As this is a fairly rare condition, the following case is considered worth publishing:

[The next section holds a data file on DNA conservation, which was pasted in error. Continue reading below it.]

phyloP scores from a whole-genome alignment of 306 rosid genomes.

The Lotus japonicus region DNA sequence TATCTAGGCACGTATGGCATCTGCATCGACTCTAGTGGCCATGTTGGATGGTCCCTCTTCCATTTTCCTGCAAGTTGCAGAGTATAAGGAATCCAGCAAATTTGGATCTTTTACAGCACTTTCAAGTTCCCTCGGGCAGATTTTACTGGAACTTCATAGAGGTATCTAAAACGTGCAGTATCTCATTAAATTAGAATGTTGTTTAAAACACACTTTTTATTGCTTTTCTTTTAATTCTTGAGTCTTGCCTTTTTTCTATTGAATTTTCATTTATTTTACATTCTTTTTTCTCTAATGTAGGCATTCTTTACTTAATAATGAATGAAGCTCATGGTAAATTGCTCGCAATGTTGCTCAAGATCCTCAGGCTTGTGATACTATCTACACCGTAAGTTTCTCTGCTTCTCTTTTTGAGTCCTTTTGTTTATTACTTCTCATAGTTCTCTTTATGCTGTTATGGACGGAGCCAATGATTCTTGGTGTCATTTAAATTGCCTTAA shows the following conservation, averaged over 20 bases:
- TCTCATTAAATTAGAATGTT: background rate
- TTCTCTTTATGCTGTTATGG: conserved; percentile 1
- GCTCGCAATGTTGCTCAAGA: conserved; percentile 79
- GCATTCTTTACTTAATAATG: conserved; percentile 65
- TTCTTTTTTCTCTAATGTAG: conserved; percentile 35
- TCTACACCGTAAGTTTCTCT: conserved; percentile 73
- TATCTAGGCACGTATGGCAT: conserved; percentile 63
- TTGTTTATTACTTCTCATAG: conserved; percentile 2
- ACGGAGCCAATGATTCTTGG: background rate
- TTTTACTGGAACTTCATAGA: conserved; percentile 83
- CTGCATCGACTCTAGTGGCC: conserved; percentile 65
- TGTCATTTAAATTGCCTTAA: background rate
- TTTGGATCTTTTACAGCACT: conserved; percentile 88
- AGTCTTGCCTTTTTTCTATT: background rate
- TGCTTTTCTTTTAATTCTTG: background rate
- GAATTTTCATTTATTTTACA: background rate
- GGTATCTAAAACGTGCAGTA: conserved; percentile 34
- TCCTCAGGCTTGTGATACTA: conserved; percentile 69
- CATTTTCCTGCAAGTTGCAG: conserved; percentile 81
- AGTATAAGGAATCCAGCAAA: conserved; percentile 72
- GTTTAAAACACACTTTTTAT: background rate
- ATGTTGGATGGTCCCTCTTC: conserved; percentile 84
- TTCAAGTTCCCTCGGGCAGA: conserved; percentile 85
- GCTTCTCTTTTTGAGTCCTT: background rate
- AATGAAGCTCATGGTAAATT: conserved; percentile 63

R. P—, æt. 39, married, a private in the R.F.A., was admitted to the Isle of Wight County Asylum on January 2nd, 1915, from a Red Cross Hospital in a condition of status epilepticus. The history obtained from his wife was interesting. He joined the Army when about 18, and spent six years in India. He took part in the South African War for fifteen months. He returned to England in 1903, married, and had several healthy children, and had lived at Dorchester for the last ten years. At the outbreak of war he was called up on the Reserve, and sent to France with the B.E.F., and was in the battle of the Aisne. Early in October he developed “epilepsy,” and was invalided to England. He had always been strong and healthy till then, and never had a fit previously. Under treatment he improved, and was on sick furlough, when in November he had a severe epileptic attack, and was readmitted to a military hospital. He then became sullen, drowsy, and irritable, with occasional slight fits till December 20th, when he had three severe attacks, but came round from them, and was able to write a clear letter to his wife on December 26th. On January 1st, 1915, he started having severe fits, and these continued up to his admission twenty-four hours later.
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